Many times a neutral third party – a rabbi or a bet din – can resolve even a longstanding dispute. In addition, look out for the interests of others and ask yourself, “Whom can I help this week?” Some examples: giving emotional, financial or physical support; offering advice; helping someone find a job, a spouse or a needed resource.

The Tenth Commandment: Prohibition of coveting. This includes pressuring a person to sell something or give a gift or loan. The converse is appreciating what we have and asking ourselves, “What has God already given me that I will thank Him for?”

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The Ten Commandments are broad categories of the entire Torah. Many of us struggle with at least one category. Perhaps the opportunity to strengthen and repair that area is a core reason God sent our souls from Heaven into this world; it is our moment of truth. Ask yourself, “Which commandment and its subcategories will I focus on being better in?”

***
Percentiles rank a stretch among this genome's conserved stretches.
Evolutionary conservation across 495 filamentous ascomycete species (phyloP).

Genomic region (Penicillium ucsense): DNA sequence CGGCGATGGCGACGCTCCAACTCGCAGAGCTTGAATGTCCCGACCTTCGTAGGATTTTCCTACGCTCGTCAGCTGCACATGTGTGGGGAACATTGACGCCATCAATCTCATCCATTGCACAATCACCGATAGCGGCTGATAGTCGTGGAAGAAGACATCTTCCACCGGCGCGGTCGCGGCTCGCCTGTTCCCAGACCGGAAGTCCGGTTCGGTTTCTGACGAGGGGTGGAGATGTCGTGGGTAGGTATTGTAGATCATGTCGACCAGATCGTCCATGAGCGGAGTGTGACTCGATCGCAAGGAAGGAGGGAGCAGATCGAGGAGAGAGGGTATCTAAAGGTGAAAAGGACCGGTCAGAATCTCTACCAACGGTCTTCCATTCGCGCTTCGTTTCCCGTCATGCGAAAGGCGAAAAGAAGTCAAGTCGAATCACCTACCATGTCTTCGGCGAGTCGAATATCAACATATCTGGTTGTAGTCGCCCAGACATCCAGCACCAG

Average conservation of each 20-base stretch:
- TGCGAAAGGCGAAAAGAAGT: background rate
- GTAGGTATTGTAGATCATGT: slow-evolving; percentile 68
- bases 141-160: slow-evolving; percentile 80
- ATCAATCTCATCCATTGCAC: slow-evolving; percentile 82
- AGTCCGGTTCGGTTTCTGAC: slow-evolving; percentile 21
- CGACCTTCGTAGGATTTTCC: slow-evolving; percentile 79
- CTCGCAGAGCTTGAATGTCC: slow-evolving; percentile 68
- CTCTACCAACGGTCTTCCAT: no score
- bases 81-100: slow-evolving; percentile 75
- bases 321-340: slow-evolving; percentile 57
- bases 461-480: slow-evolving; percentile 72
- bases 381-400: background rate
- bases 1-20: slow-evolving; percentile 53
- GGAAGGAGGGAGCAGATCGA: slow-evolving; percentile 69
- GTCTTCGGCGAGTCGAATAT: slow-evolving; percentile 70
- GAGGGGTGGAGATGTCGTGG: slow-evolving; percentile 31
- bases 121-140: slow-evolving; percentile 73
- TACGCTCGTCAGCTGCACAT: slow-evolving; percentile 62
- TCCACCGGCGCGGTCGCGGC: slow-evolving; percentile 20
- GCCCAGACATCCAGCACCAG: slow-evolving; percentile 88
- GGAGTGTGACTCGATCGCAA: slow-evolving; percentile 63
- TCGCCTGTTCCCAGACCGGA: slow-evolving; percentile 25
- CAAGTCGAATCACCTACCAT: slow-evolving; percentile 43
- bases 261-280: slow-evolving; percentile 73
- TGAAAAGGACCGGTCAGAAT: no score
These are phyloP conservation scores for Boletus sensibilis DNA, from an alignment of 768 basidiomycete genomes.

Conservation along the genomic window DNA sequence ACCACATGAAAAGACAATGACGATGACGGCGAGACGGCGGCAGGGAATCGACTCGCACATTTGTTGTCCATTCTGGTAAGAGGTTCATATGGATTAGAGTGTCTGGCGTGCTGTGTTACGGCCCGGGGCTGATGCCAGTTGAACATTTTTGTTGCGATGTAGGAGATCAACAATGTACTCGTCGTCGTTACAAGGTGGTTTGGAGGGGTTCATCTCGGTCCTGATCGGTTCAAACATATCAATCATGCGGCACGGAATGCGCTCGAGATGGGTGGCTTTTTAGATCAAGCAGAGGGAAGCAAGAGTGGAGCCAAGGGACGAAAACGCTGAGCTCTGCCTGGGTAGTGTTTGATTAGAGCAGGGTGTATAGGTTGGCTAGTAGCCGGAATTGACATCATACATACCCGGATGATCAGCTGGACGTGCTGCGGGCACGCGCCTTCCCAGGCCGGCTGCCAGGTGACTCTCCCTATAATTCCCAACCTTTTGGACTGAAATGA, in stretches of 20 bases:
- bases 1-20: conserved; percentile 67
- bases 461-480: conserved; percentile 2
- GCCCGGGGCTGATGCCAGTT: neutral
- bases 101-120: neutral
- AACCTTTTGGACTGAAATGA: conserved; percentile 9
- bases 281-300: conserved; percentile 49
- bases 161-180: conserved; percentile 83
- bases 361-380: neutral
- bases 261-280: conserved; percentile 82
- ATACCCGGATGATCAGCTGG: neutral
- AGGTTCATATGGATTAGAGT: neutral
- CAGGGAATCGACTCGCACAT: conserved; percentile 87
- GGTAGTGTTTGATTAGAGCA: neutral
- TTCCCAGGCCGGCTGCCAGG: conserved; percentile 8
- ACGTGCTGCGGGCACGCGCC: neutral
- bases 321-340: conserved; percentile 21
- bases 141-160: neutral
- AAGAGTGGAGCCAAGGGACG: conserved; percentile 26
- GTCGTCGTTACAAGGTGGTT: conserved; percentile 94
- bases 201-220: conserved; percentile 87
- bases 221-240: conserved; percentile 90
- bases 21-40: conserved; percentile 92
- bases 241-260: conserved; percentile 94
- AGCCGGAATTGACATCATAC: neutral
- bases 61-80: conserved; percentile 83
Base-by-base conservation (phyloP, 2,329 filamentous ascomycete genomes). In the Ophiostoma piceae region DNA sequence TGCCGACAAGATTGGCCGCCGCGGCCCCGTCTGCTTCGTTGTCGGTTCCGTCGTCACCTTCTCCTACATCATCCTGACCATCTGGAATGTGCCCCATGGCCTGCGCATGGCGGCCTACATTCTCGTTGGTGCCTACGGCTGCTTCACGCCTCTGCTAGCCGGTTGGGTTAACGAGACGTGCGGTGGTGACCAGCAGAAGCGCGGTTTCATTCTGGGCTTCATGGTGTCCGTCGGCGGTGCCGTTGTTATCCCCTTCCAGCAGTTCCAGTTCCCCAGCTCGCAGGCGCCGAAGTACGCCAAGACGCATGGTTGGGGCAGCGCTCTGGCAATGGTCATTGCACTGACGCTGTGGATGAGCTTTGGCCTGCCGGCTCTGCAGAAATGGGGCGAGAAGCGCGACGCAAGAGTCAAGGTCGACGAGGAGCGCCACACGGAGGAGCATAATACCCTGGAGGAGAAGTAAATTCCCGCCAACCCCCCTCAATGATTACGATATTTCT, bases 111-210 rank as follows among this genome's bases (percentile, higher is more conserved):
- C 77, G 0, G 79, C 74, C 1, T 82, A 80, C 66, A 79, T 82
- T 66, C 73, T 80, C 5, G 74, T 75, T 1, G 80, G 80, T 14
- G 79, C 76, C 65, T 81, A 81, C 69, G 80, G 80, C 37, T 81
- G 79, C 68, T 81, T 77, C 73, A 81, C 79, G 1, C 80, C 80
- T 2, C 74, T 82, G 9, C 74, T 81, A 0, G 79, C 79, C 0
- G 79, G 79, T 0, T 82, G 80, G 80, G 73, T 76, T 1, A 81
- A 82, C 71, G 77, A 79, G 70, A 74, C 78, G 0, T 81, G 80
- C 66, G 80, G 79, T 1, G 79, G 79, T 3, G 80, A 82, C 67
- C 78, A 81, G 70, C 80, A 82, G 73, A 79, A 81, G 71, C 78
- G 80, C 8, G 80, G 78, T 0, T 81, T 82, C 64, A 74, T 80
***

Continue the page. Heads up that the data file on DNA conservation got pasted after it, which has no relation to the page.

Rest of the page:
Imagine a society where everyone observed the Ten Commandments (with gentiles observing those that apply to them). We long for such a peaceful and spiritual world. This and more will happen when the Messiah comes. By becoming living examples of the Ten Commandments, we illuminate the world with His glory, ushering in a time when, ” the earth will be full of the knowledge of God, as the waters cover the sea” (Isaiah 11:9).

Yaakov Weiland has an MSW from Fordham School of Social Service and lives in New York City. Visit his blog at yaakovweiland.blogspot.com.

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